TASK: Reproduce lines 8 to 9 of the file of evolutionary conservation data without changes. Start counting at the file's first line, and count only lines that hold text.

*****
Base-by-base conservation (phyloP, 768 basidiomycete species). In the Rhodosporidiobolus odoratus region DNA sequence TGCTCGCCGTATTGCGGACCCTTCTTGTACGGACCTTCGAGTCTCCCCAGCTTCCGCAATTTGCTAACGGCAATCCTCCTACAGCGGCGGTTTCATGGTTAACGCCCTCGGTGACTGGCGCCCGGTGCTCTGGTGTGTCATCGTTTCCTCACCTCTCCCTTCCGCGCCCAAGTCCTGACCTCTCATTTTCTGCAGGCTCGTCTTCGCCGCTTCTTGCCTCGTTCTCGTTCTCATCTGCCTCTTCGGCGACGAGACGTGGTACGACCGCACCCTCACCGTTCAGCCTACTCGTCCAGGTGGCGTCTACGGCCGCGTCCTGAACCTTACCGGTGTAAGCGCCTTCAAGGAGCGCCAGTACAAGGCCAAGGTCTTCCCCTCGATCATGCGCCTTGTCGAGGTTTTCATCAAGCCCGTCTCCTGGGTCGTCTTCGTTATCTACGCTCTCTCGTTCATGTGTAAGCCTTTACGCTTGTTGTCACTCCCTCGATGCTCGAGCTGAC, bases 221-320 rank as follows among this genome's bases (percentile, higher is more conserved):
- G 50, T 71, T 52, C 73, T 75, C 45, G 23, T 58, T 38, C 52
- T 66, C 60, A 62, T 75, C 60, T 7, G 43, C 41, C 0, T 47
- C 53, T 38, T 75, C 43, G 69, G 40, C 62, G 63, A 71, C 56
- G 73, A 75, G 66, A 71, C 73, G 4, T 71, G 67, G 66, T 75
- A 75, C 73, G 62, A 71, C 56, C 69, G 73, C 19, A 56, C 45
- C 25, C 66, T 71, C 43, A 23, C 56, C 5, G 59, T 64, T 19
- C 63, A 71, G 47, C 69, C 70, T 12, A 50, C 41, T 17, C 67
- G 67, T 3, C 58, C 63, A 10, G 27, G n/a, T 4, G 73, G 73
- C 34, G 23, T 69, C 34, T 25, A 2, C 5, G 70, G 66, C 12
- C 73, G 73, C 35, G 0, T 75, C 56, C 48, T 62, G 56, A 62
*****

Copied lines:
- C 63, A 71, G 47, C 69, C 70, T 12, A 50, C 41, T 17, C 67
- G 67, T 3, C 58, C 63, A 10, G 27, G n/a, T 4, G 73, G 73